Wednesday, July 13, 2011

Sales tax and California

Ran across this today about Amazon's behavior:

In other words, this isn't an argument between two equally reasonable positions. It's an argument between reason and emotion, between your brain and your gut. Amazon has no intellectually sound arguments against collecting taxes from residents—by all ethical and civic standards, its position is unsound. Instead, Amazon is counting on our emotions prevailing—on loyal, tax-savvy customers like me lashing out at our price-hiking legislators. I worry that there's a good chance Amazon—and people like me—will prevail.
That's why Amazon is launching a second front in the battle against sales tax. On Monday, it announced that it would support a ballot initiative to overturn California's law. Amazon's vice president of public policy, Paul Misener (aptronym alert!), put out a statement that borrows from the rhetoric of the Tea Party. The ballot initiative is "a referendum on jobs and investment in California," he said, and "with unemployment at well over 11 percent, Californians deserve a voice and a choice about jobs, investment, and the state's economic future." If Amazon spends substantial sums to push such a ballot measure next fall, it's hard to see how it could lose. The ads write themselves: Don't let greedy lawmakers tax your Internet purchases!

Though I doubt most voters would care to pick apart such a populist message, such a sound bite falls apart under scrutiny. For example, the idea that Amazon is an "out-of-state" retailer in California is a complete fiction. Amazon owns several subsidiaries whose primary offices are located in the state. Within a 30-minute drive from my home, I can visit some of Amazon's most important divisions—A9, which builds its product search engine, is located in Palo Alto, while Lab 126, the Amazon office that designs the Kindle, is in Cupertino. Amazon has also repeatedly claimed that the California law is unconstitutional, but it has not (yet) filed suit against the measure. I suspect it's afraid it might lose on the merits—that any judge who hears that Amazon builds its most successful product in the state will declare the company to be as Californian as Apple Inc.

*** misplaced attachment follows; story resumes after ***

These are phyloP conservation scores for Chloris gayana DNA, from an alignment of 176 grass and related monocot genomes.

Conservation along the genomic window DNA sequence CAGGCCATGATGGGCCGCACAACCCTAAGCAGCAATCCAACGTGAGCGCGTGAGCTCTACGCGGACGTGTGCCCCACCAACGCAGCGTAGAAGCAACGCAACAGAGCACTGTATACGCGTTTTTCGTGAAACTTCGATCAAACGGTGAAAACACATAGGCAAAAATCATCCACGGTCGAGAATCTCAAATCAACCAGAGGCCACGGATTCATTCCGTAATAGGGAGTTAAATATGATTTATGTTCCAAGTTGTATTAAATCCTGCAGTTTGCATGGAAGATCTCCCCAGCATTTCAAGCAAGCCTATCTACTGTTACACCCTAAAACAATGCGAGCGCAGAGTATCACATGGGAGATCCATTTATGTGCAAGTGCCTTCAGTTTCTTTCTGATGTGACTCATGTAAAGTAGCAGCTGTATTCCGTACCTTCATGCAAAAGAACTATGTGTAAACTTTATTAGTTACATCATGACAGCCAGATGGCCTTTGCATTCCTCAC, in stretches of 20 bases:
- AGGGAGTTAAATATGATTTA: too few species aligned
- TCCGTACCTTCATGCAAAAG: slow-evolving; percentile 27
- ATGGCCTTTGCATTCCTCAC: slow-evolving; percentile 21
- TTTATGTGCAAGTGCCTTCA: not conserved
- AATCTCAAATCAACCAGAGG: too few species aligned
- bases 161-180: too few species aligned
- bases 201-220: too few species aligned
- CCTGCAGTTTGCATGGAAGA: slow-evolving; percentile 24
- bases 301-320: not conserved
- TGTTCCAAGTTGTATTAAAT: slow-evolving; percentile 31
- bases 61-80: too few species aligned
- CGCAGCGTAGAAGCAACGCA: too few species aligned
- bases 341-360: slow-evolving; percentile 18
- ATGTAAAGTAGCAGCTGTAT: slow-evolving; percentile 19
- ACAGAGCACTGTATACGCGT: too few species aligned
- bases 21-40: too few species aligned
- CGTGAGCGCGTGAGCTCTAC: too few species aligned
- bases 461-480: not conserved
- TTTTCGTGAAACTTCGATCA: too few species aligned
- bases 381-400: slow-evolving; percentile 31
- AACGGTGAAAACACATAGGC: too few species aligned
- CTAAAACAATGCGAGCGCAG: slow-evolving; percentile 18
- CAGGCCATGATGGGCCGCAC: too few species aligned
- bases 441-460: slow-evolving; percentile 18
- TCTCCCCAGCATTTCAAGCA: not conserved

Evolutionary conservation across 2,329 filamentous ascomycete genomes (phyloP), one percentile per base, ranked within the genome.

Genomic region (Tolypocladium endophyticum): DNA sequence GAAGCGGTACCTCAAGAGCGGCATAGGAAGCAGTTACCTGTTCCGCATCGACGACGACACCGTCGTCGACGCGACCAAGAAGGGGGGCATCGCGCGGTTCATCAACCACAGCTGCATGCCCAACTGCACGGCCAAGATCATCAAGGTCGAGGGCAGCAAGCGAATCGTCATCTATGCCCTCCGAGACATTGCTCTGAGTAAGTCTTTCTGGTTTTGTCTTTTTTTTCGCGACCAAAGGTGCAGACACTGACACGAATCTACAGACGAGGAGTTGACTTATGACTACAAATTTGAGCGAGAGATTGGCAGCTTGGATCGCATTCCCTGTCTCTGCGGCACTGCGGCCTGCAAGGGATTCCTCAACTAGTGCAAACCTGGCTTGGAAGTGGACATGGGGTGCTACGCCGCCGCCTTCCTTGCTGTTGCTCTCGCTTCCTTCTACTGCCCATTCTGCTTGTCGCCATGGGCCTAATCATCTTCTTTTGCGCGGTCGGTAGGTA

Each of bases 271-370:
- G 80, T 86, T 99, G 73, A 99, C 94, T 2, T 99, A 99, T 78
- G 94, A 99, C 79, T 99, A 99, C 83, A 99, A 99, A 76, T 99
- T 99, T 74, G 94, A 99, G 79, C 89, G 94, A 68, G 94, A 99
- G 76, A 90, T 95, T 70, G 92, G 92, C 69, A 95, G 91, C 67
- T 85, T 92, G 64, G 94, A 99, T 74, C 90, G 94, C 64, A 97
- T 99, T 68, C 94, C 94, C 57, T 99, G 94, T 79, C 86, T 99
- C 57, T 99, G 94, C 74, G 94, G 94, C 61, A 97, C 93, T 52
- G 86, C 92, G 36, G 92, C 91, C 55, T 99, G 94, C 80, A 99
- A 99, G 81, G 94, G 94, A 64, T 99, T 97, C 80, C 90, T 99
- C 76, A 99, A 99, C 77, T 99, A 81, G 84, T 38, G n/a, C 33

<idle musing>
Be sure to read the whole thing. The bottom line is we, as a nation, need to decide whether we are in favor of the common good, or are we in favor of our own little slice of whatever. Of course, if we decide on the slice, it will disappear; look up "tragedy of the commons" on a search depravity is real.
</idle musing>

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